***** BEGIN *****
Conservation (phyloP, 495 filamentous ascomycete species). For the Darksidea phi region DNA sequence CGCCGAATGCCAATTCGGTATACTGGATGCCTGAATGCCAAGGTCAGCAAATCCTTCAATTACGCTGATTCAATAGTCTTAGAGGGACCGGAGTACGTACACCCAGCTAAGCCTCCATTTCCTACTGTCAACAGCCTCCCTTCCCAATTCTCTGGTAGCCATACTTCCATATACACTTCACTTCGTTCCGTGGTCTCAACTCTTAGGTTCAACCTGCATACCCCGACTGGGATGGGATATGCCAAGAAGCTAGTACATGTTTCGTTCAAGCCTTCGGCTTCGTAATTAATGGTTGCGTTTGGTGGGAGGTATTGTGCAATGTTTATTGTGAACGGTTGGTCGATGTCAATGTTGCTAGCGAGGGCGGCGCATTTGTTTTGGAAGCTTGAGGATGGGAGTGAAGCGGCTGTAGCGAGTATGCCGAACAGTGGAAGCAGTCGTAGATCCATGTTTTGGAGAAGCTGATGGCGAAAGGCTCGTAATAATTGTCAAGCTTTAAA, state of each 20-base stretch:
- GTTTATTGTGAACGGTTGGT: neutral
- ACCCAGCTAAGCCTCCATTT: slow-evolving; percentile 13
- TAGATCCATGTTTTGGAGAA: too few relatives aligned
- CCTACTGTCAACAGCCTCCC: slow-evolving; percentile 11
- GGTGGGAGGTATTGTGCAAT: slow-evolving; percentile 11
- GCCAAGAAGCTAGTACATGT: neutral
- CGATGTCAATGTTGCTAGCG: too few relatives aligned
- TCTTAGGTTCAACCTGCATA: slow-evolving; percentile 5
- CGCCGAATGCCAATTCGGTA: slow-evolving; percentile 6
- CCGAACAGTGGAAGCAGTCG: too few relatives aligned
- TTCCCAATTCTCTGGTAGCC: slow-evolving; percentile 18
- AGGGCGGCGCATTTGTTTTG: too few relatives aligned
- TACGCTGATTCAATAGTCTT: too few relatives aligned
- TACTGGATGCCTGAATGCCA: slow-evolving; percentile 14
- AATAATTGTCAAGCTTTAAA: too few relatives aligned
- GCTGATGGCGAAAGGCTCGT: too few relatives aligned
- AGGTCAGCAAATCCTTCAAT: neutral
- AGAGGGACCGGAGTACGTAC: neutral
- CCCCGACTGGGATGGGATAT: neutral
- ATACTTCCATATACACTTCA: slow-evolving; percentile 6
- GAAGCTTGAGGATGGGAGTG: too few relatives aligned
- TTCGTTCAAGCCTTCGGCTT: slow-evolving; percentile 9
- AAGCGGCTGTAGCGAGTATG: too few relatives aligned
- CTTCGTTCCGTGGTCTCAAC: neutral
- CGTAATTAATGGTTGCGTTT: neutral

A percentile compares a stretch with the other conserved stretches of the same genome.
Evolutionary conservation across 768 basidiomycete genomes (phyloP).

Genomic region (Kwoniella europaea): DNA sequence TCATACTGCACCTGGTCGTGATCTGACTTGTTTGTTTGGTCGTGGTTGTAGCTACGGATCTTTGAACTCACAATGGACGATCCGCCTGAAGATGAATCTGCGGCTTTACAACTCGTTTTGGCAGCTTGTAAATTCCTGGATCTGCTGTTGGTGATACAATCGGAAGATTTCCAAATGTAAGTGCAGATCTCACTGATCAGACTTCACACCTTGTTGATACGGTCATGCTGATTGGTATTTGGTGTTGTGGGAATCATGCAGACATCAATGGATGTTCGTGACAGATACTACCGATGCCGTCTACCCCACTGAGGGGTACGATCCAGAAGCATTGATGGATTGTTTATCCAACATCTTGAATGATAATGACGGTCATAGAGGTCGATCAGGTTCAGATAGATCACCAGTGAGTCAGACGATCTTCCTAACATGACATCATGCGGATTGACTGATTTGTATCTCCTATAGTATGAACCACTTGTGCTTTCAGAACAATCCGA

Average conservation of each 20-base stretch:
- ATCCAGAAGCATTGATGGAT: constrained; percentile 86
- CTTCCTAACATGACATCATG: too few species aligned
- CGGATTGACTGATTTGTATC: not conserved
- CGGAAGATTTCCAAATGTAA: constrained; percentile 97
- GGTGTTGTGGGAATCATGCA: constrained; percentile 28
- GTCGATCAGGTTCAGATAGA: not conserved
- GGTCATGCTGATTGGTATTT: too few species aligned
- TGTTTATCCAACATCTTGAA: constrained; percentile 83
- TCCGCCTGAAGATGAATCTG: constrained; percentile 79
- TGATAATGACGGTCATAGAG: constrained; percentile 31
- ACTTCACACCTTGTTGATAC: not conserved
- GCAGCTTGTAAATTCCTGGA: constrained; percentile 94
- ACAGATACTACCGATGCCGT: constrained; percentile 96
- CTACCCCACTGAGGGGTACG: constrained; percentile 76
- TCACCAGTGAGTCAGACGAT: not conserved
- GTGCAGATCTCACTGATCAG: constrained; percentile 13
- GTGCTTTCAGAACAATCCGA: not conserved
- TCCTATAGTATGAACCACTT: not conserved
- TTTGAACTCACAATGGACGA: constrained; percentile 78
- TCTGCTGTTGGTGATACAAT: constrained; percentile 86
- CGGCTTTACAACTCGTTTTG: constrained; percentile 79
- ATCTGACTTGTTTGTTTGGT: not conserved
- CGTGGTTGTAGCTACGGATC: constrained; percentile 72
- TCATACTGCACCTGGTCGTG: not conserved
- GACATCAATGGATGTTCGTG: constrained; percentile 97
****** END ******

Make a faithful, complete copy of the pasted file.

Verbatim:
Conservation (phyloP, 495 filamentous ascomycete species). For the Darksidea phi region DNA sequence CGCCGAATGCCAATTCGGTATACTGGATGCCTGAATGCCAAGGTCAGCAAATCCTTCAATTACGCTGATTCAATAGTCTTAGAGGGACCGGAGTACGTACACCCAGCTAAGCCTCCATTTCCTACTGTCAACAGCCTCCCTTCCCAATTCTCTGGTAGCCATACTTCCATATACACTTCACTTCGTTCCGTGGTCTCAACTCTTAGGTTCAACCTGCATACCCCGACTGGGATGGGATATGCCAAGAAGCTAGTACATGTTTCGTTCAAGCCTTCGGCTTCGTAATTAATGGTTGCGTTTGGTGGGAGGTATTGTGCAATGTTTATTGTGAACGGTTGGTCGATGTCAATGTTGCTAGCGAGGGCGGCGCATTTGTTTTGGAAGCTTGAGGATGGGAGTGAAGCGGCTGTAGCGAGTATGCCGAACAGTGGAAGCAGTCGTAGATCCATGTTTTGGAGAAGCTGATGGCGAAAGGCTCGTAATAATTGTCAAGCTTTAAA, state of each 20-base stretch:
- GTTTATTGTGAACGGTTGGT: neutral
- ACCCAGCTAAGCCTCCATTT: slow-evolving; percentile 13
- TAGATCCATGTTTTGGAGAA: too few relatives aligned
- CCTACTGTCAACAGCCTCCC: slow-evolving; percentile 11
- GGTGGGAGGTATTGTGCAAT: slow-evolving; percentile 11
- GCCAAGAAGCTAGTACATGT: neutral
- CGATGTCAATGTTGCTAGCG: too few relatives aligned
- TCTTAGGTTCAACCTGCATA: slow-evolving; percentile 5
- CGCCGAATGCCAATTCGGTA: slow-evolving; percentile 6
- CCGAACAGTGGAAGCAGTCG: too few relatives aligned
- TTCCCAATTCTCTGGTAGCC: slow-evolving; percentile 18
- AGGGCGGCGCATTTGTTTTG: too few relatives aligned
- TACGCTGATTCAATAGTCTT: too few relatives aligned
- TACTGGATGCCTGAATGCCA: slow-evolving; percentile 14
- AATAATTGTCAAGCTTTAAA: too few relatives aligned
- GCTGATGGCGAAAGGCTCGT: too few relatives aligned
- AGGTCAGCAAATCCTTCAAT: neutral
- AGAGGGACCGGAGTACGTAC: neutral
- CCCCGACTGGGATGGGATAT: neutral
- ATACTTCCATATACACTTCA: slow-evolving; percentile 6
- GAAGCTTGAGGATGGGAGTG: too few relatives aligned
- TTCGTTCAAGCCTTCGGCTT: slow-evolving; percentile 9
- AAGCGGCTGTAGCGAGTATG: too few relatives aligned
- CTTCGTTCCGTGGTCTCAAC: neutral
- CGTAATTAATGGTTGCGTTT: neutral

A percentile compares a stretch with the other conserved stretches of the same genome.
Evolutionary conservation across 768 basidiomycete genomes (phyloP).

Genomic region (Kwoniella europaea): DNA sequence TCATACTGCACCTGGTCGTGATCTGACTTGTTTGTTTGGTCGTGGTTGTAGCTACGGATCTTTGAACTCACAATGGACGATCCGCCTGAAGATGAATCTGCGGCTTTACAACTCGTTTTGGCAGCTTGTAAATTCCTGGATCTGCTGTTGGTGATACAATCGGAAGATTTCCAAATGTAAGTGCAGATCTCACTGATCAGACTTCACACCTTGTTGATACGGTCATGCTGATTGGTATTTGGTGTTGTGGGAATCATGCAGACATCAATGGATGTTCGTGACAGATACTACCGATGCCGTCTACCCCACTGAGGGGTACGATCCAGAAGCATTGATGGATTGTTTATCCAACATCTTGAATGATAATGACGGTCATAGAGGTCGATCAGGTTCAGATAGATCACCAGTGAGTCAGACGATCTTCCTAACATGACATCATGCGGATTGACTGATTTGTATCTCCTATAGTATGAACCACTTGTGCTTTCAGAACAATCCGA

Average conservation of each 20-base stretch:
- ATCCAGAAGCATTGATGGAT: constrained; percentile 86
- CTTCCTAACATGACATCATG: too few species aligned
- CGGATTGACTGATTTGTATC: not conserved
- CGGAAGATTTCCAAATGTAA: constrained; percentile 97
- GGTGTTGTGGGAATCATGCA: constrained; percentile 28
- GTCGATCAGGTTCAGATAGA: not conserved
- GGTCATGCTGATTGGTATTT: too few species aligned
- TGTTTATCCAACATCTTGAA: constrained; percentile 83
- TCCGCCTGAAGATGAATCTG: constrained; percentile 79
- TGATAATGACGGTCATAGAG: constrained; percentile 31
- ACTTCACACCTTGTTGATAC: not conserved
- GCAGCTTGTAAATTCCTGGA: constrained; percentile 94
- ACAGATACTACCGATGCCGT: constrained; percentile 96
- CTACCCCACTGAGGGGTACG: constrained; percentile 76
- TCACCAGTGAGTCAGACGAT: not conserved
- GTGCAGATCTCACTGATCAG: constrained; percentile 13
- GTGCTTTCAGAACAATCCGA: not conserved
- TCCTATAGTATGAACCACTT: not conserved
- TTTGAACTCACAATGGACGA: constrained; percentile 78
- TCTGCTGTTGGTGATACAAT: constrained; percentile 86
- CGGCTTTACAACTCGTTTTG: constrained; percentile 79
- ATCTGACTTGTTTGTTTGGT: not conserved
- CGTGGTTGTAGCTACGGATC: constrained; percentile 72
- TCATACTGCACCTGGTCGTG: not conserved
- GACATCAATGGATGTTCGTG: constrained; percentile 97